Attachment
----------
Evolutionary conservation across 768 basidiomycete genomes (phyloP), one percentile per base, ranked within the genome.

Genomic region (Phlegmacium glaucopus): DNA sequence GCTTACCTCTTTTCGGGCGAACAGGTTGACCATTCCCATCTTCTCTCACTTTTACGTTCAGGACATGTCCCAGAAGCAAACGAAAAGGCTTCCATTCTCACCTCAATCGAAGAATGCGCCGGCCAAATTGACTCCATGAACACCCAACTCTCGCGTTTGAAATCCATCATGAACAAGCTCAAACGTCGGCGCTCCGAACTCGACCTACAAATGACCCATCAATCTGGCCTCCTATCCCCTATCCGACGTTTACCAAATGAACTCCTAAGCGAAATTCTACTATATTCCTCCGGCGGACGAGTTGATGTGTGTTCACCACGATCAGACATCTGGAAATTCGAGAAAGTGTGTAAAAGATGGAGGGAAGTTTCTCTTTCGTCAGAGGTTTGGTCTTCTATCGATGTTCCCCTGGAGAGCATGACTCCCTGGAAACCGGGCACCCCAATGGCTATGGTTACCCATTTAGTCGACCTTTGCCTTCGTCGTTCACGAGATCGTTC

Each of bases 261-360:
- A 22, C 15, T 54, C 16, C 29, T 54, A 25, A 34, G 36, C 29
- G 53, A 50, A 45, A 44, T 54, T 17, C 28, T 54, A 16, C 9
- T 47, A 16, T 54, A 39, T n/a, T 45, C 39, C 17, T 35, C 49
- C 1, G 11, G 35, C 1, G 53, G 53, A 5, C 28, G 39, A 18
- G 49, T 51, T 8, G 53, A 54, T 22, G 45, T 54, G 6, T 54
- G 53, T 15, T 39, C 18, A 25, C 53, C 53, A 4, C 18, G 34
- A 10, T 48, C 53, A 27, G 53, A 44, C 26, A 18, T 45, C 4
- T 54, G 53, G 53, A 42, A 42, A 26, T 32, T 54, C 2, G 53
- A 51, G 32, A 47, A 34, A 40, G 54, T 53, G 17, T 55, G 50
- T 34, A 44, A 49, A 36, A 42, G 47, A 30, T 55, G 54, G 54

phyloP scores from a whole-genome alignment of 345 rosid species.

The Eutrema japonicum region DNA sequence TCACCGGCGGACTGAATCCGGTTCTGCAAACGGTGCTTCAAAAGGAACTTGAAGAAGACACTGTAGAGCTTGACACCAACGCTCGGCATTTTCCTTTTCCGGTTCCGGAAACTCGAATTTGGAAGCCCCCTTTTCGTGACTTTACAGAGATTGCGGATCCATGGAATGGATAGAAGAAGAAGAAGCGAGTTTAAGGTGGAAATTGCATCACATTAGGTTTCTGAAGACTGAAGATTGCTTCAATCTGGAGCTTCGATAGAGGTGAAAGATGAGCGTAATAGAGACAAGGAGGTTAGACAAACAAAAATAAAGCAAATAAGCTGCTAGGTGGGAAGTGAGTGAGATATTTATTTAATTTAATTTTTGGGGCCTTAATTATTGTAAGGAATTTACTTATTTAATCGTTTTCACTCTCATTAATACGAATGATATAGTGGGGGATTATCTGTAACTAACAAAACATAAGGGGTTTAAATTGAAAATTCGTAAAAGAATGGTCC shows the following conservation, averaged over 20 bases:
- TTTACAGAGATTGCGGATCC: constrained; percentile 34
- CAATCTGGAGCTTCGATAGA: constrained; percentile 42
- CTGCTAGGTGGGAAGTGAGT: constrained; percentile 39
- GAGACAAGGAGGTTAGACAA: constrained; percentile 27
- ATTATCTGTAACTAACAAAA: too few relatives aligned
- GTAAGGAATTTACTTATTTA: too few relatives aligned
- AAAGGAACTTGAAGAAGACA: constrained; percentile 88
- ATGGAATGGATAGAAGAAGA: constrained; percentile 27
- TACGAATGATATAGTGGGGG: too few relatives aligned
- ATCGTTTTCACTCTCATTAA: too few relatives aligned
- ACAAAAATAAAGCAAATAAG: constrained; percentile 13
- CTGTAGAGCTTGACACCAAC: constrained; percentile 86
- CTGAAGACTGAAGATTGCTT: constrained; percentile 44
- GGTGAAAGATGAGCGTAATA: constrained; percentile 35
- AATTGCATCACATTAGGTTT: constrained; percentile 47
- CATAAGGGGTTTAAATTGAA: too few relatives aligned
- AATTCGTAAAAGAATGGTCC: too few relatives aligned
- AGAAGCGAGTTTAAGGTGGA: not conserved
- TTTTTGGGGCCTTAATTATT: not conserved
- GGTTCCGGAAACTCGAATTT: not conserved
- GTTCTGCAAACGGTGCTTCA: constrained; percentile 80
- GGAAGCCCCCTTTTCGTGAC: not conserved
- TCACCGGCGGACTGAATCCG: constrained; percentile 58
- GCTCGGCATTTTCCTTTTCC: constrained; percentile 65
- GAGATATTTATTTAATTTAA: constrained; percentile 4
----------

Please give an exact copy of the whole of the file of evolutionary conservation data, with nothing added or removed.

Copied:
Evolutionary conservation across 768 basidiomycete genomes (phyloP), one percentile per base, ranked within the genome.

Genomic region (Phlegmacium glaucopus): DNA sequence GCTTACCTCTTTTCGGGCGAACAGGTTGACCATTCCCATCTTCTCTCACTTTTACGTTCAGGACATGTCCCAGAAGCAAACGAAAAGGCTTCCATTCTCACCTCAATCGAAGAATGCGCCGGCCAAATTGACTCCATGAACACCCAACTCTCGCGTTTGAAATCCATCATGAACAAGCTCAAACGTCGGCGCTCCGAACTCGACCTACAAATGACCCATCAATCTGGCCTCCTATCCCCTATCCGACGTTTACCAAATGAACTCCTAAGCGAAATTCTACTATATTCCTCCGGCGGACGAGTTGATGTGTGTTCACCACGATCAGACATCTGGAAATTCGAGAAAGTGTGTAAAAGATGGAGGGAAGTTTCTCTTTCGTCAGAGGTTTGGTCTTCTATCGATGTTCCCCTGGAGAGCATGACTCCCTGGAAACCGGGCACCCCAATGGCTATGGTTACCCATTTAGTCGACCTTTGCCTTCGTCGTTCACGAGATCGTTC

Each of bases 261-360:
- A 22, C 15, T 54, C 16, C 29, T 54, A 25, A 34, G 36, C 29
- G 53, A 50, A 45, A 44, T 54, T 17, C 28, T 54, A 16, C 9
- T 47, A 16, T 54, A 39, T n/a, T 45, C 39, C 17, T 35, C 49
- C 1, G 11, G 35, C 1, G 53, G 53, A 5, C 28, G 39, A 18
- G 49, T 51, T 8, G 53, A 54, T 22, G 45, T 54, G 6, T 54
- G 53, T 15, T 39, C 18, A 25, C 53, C 53, A 4, C 18, G 34
- A 10, T 48, C 53, A 27, G 53, A 44, C 26, A 18, T 45, C 4
- T 54, G 53, G 53, A 42, A 42, A 26, T 32, T 54, C 2, G 53
- A 51, G 32, A 47, A 34, A 40, G 54, T 53, G 17, T 55, G 50
- T 34, A 44, A 49, A 36, A 42, G 47, A 30, T 55, G 54, G 54

phyloP scores from a whole-genome alignment of 345 rosid species.

The Eutrema japonicum region DNA sequence TCACCGGCGGACTGAATCCGGTTCTGCAAACGGTGCTTCAAAAGGAACTTGAAGAAGACACTGTAGAGCTTGACACCAACGCTCGGCATTTTCCTTTTCCGGTTCCGGAAACTCGAATTTGGAAGCCCCCTTTTCGTGACTTTACAGAGATTGCGGATCCATGGAATGGATAGAAGAAGAAGAAGCGAGTTTAAGGTGGAAATTGCATCACATTAGGTTTCTGAAGACTGAAGATTGCTTCAATCTGGAGCTTCGATAGAGGTGAAAGATGAGCGTAATAGAGACAAGGAGGTTAGACAAACAAAAATAAAGCAAATAAGCTGCTAGGTGGGAAGTGAGTGAGATATTTATTTAATTTAATTTTTGGGGCCTTAATTATTGTAAGGAATTTACTTATTTAATCGTTTTCACTCTCATTAATACGAATGATATAGTGGGGGATTATCTGTAACTAACAAAACATAAGGGGTTTAAATTGAAAATTCGTAAAAGAATGGTCC shows the following conservation, averaged over 20 bases:
- TTTACAGAGATTGCGGATCC: constrained; percentile 34
- CAATCTGGAGCTTCGATAGA: constrained; percentile 42
- CTGCTAGGTGGGAAGTGAGT: constrained; percentile 39
- GAGACAAGGAGGTTAGACAA: constrained; percentile 27
- ATTATCTGTAACTAACAAAA: too few relatives aligned
- GTAAGGAATTTACTTATTTA: too few relatives aligned
- AAAGGAACTTGAAGAAGACA: constrained; percentile 88
- ATGGAATGGATAGAAGAAGA: constrained; percentile 27
- TACGAATGATATAGTGGGGG: too few relatives aligned
- ATCGTTTTCACTCTCATTAA: too few relatives aligned
- ACAAAAATAAAGCAAATAAG: constrained; percentile 13
- CTGTAGAGCTTGACACCAAC: constrained; percentile 86
- CTGAAGACTGAAGATTGCTT: constrained; percentile 44
- GGTGAAAGATGAGCGTAATA: constrained; percentile 35
- AATTGCATCACATTAGGTTT: constrained; percentile 47
- CATAAGGGGTTTAAATTGAA: too few relatives aligned
- AATTCGTAAAAGAATGGTCC: too few relatives aligned
- AGAAGCGAGTTTAAGGTGGA: not conserved
- TTTTTGGGGCCTTAATTATT: not conserved
- GGTTCCGGAAACTCGAATTT: not conserved
- GTTCTGCAAACGGTGCTTCA: constrained; percentile 80
- GGAAGCCCCCTTTTCGTGAC: not conserved
- TCACCGGCGGACTGAATCCG: constrained; percentile 58
- GCTCGGCATTTTCCTTTTCC: constrained; percentile 65
- GAGATATTTATTTAATTTAA: constrained; percentile 4